In October I will begin my Master's degree at Bezalel Academy here in Israel, I can't wait. I've waited until now because I believe that to get the most out of an MFA it is necessary to have worked in the field for a few years, as to not remain too encapsulated in an academic environment. That would be counterproductive! I have been influenced by many artists, every month I discover a new artist to fall in love with. Maybe among all of them, I feel more akin to artists like Janine Antoni and Marina Abramovic, but I have a soft spot for Weischer, Anish Kapoor, Tomas Saraceno, the duo Sun Yuan - Peng Yun, and Olafur Eliasson.


the oyster (2019), installation detail - Picture By Tziki Eisenberg

Are materials, painting, sculpture and so on, the center of your expressive universe? What do you love about making art every day? Do you prefer the theoretical and imaginative part, symbols and meanings, or getting your hands dirty with colour and possible materials to shape into plastic forms? What makes you feel more in your heart and your brain?


I conceive the very core of a piece long before picking the matter that will give life to it. My creative process is divided into periods of mad and desperate thinking during which I don't move a finger for weeks and I'd rather focus on the emotional and conceptual research, alternating with periods during which I find myself sculpting plaster boulders for 21 hours in a row for two months straight without moving a thought, sometimes even sleeping in the studio. It is certainly a chaotic process made of extremes, rather than a continuous and linear flow.


I can't think only with my head, I necessarily have to think with my hands, and the two poles balance each other out. When I work I go into a sort of trance, I'm not just concerned with the result, but rather with how to get there. Although I may be the only one who is aware of this, I like to turn the creative process into a ritual one. The process is crucial.


For example, in these weeks I am painting an oil painting consisting of several levels placed on top of each other. Each layer depicts a movement, and before starting a new one I stop and recite in front of the colours a poem by Rabia of Basra, a great Iraqi mystic of the 9th century, a formidable woman. This is also part of the picture, and not just the image you will see at the end of the action. The picture itself contains every single gesture hidden by the matter, every layer of paint. The painting is also everything behind it.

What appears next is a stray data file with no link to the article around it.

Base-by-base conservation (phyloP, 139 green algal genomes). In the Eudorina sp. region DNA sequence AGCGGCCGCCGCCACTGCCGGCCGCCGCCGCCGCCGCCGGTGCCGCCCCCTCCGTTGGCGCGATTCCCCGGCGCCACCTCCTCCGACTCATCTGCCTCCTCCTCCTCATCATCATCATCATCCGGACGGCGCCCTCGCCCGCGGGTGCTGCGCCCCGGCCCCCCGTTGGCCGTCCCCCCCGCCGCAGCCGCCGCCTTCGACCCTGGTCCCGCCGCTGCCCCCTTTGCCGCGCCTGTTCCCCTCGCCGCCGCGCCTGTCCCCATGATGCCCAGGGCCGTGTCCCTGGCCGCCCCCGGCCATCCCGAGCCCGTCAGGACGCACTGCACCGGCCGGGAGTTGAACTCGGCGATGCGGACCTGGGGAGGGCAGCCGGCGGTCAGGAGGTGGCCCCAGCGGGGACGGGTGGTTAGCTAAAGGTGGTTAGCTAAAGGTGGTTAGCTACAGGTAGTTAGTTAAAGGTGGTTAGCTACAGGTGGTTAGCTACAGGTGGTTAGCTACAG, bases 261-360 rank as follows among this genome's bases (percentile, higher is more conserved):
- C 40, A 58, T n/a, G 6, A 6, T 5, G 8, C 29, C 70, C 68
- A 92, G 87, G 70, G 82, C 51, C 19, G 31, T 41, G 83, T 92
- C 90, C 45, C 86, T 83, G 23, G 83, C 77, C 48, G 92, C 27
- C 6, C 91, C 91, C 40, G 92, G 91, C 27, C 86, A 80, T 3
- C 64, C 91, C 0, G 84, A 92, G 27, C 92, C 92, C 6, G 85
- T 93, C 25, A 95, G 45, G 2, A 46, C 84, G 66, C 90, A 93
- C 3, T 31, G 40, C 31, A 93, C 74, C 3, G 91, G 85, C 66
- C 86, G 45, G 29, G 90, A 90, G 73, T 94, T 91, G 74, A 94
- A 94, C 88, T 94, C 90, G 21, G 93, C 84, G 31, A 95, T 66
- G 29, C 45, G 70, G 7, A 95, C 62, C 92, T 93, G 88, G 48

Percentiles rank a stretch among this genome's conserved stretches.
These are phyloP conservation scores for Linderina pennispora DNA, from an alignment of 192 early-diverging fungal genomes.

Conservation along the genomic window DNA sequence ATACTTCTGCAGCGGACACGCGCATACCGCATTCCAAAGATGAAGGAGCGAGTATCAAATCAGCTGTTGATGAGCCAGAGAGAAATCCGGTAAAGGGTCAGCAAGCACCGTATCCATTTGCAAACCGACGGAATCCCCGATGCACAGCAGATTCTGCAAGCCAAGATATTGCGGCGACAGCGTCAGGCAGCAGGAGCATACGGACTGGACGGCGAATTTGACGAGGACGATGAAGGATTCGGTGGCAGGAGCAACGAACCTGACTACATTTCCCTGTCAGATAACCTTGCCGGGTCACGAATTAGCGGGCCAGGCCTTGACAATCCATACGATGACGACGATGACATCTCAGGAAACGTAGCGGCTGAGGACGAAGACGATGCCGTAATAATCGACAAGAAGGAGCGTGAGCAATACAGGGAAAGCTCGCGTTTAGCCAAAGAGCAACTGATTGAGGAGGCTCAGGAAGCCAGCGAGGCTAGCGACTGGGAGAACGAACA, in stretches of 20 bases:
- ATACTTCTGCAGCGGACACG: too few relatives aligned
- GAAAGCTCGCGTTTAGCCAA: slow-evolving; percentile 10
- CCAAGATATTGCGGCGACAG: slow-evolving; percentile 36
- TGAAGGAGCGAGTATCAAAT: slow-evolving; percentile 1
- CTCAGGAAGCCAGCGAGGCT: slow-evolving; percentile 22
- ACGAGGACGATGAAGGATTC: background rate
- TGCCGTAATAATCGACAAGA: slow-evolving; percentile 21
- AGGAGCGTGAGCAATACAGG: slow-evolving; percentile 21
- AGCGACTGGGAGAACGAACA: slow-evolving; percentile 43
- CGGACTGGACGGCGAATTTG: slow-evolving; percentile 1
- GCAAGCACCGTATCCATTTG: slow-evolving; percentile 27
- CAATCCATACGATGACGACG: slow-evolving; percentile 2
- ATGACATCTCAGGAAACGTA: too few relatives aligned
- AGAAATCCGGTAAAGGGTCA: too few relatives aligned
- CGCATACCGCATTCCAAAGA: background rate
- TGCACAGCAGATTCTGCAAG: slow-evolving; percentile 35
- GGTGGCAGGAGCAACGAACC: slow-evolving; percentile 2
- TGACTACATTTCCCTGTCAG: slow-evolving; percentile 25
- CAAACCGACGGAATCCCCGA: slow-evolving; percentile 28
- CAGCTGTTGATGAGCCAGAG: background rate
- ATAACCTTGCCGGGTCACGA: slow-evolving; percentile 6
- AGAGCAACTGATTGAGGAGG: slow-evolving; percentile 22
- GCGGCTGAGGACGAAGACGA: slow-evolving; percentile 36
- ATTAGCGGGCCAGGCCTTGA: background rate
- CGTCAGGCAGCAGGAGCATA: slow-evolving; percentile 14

Photo by Ilya Marcus
I would like people to leave the exhibition space with feeling like they have travelled in and out of theirselves, like they have experienced a vertical opening in their own consciousness.

Life and death, darkness and light, joy and fear, these are some of the many categories that force us to fight our daily battle, to constantly make choices on everything, and finally, also the inescapable desire for Beauty as an absolute value, a theme that has always been important to artists of all times. What do you expect people who see your work to feel like? What reactions, sensations, or thoughts do you want your potential audiences to get?


This is a crucial and sensitive matter: beauty. I cannot define beauty, nor consider it an absolute value. I can't even tell for sure whether I'm looking for beauty, because it's not exactly clear to me what it is. Just today I was wondering, watching the various creatures hanging  in my tropical garden: does a chameleon think a sunset is beautiful? Why do we? Do we consider what is useful to us to be beautiful? Does art have to be beautiful? We started asking this many years ago, and we are still talking about it. Neither art nor the artist have to be beautiful, as far as I'm concerned. At best, they have to be true.


I'm a bit tired of the anthropocene, I kind of want to see art that tries to look at the world through the eyes of a bee, that shifts the focus. I would like the public to get this feeling of movement, of tension towards nature and towards a broader perspective. I like to overturn expectations and find the knots that bind us. I would like people to leave the exhibition space feeling they have travelled in and out of themselves, as if  they have experienced a vertical opening in their own consciousness. Contemporary art can teach us to reverse and rethink everything. As Eliasson said - sometimes the river is the bridge.



a forest (2019), installation detail; Photo by Ilya Marcus

piece of candy (2018); Photo by Ilya Marcus



Follow more of Elena's work on her instagram or at elenastein.com







Interview & Article by


Giampaolo Testoni